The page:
An overview of Judaism. Primary beliefs, symbol, founder, sacred texts, branches, major holidays, and key terms.
Worldview category: Monotheism
Symbol: Star of David
Description: Judaism is one of the first monotheistic religions. It originated in the Middle East around 2000 BCE. There are approximately 14 million Jewish people worldwide, with 5 million living in Israel and 5 million in the United States. Although Judaism is not one of the world’s largest religions, it has had a significant influence on culture and geopolitics and on the religions of Christianity and Islam.
Founder: Abraham is considered the father of Judaism. He lived around 2000 BCE.
Date founded: Approximately 2000 BCE.
Place founded: Israel
Number of adherents: 14 million
Countries with largest number of adherents: United States, Israel, Russia
Sacred texts: Torah – The Torah comprises the first 5 books of the Jewish Bible – Genesis, Exodus, Leviticus, Numbers, and Deuteronomy. Other names for the Torah are the Chumash and the Pentateuch. The Torah, which was written by Moses, includes the story of the creation of the world, the early history of the Jewish people, the captivity in Egypt and exodus from slavery, and numerous laws for individual behavior, social life and ceremonial practices.
The Jewish Bible consists of twenty-four individual books. It is also referred to as the Tanakh. Christians refer to it as the Old Testament. The Jewish Bible and Protestant Old Testament contain the same books. However, they have different arrangements. For example, the book of Kings in the Jewish Bible is divided into two books – 1 Kings and 2 Kings – in the Old Testament.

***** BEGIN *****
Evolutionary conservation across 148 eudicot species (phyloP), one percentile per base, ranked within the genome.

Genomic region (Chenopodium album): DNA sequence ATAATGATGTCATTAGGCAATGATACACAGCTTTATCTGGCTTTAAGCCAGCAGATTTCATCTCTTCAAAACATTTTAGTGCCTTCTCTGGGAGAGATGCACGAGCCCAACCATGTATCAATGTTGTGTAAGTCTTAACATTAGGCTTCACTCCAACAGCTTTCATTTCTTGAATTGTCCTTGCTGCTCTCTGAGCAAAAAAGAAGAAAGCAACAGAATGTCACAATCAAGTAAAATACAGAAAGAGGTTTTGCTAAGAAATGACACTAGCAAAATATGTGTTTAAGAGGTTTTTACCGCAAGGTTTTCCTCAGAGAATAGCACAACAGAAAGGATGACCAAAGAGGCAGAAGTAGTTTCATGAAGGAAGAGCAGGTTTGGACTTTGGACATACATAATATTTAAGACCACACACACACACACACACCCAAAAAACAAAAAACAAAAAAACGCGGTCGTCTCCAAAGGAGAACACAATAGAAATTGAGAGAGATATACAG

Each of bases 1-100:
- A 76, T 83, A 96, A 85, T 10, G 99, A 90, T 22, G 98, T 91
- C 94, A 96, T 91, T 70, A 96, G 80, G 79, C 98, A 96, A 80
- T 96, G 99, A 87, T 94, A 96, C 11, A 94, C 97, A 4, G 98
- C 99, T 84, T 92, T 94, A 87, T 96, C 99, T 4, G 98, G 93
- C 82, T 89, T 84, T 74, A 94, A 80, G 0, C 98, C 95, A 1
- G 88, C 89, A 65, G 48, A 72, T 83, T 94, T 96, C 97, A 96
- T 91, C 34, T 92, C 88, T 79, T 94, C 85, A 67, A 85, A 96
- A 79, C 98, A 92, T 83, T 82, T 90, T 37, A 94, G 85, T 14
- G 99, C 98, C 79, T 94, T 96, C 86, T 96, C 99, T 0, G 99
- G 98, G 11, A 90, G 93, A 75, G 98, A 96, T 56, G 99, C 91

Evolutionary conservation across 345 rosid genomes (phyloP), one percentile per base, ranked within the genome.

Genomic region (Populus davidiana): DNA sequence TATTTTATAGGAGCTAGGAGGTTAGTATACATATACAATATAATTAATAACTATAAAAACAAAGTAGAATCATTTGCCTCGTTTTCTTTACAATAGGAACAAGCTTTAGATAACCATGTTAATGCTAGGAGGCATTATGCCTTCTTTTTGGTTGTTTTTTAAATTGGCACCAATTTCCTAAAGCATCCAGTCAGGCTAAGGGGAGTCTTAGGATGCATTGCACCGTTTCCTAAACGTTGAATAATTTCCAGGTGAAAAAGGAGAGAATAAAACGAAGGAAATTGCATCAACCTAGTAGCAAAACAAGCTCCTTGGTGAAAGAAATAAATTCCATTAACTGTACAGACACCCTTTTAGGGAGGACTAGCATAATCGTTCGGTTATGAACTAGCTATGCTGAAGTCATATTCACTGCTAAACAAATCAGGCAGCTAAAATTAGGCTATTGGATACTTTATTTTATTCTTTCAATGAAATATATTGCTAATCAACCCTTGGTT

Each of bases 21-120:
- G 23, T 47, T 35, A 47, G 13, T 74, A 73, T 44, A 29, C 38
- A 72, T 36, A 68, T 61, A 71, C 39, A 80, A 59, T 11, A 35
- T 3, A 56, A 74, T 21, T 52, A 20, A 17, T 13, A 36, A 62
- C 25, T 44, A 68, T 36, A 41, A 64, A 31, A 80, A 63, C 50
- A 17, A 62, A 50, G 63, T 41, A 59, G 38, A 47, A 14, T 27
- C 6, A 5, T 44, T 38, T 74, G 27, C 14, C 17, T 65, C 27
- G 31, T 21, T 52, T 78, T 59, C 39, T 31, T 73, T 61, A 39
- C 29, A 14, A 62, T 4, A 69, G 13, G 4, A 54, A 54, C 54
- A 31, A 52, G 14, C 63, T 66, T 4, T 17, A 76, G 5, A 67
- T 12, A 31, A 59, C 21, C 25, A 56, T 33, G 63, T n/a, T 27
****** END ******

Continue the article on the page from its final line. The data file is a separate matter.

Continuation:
Talmud – The Talmud consists of interpretations of the Torah and additional laws.
Mishna – The Mishna is a vast collection of interpretations of laws concerning every aspect of Jewish life.
Branches: There are three major branches within Judaism:
- Orthodox – The traditional practice of Judaism, where the law is followed as conveyed in the Hebrew Bible and Talmud. Only men can be rabbis.
- Conservative – A blend of traditional and contemporary practices. Conservative Judaism holds to traditional dietary restrictions and moral standards, while incorporating contemporary practices in such areas as worship services. Women and men can be rabbis.
- Reform – A more contemporary and liberal approach to Judaism. The Talmud is not considered authoritative. Women and men can be rabbis.
There is no central leader or headquarters of Judaism, although Jerusalem is considered its holiest and most significant city, since the Temple was located there.
Supreme being: God exists as a single, supernatural being. God is the creator of the universe and is personal and eternal. God is spirit and distinct from the world he created. “There is no one authoritative Jewish conception of God, although all Jewish thinkers agree that God is one and invisible. Among the range of views, some emphasize God’s otherness (transcendence), while others emphasize God’s accessibility (immanence).” Ariel, David. What do Jews Believe, Schocken Books: New York, 1995, pp. 13,14.
Reality: Reality consists of both the material and spiritual worlds. According to the Jewish Bible, the spiritual world includes God, Satan and angels.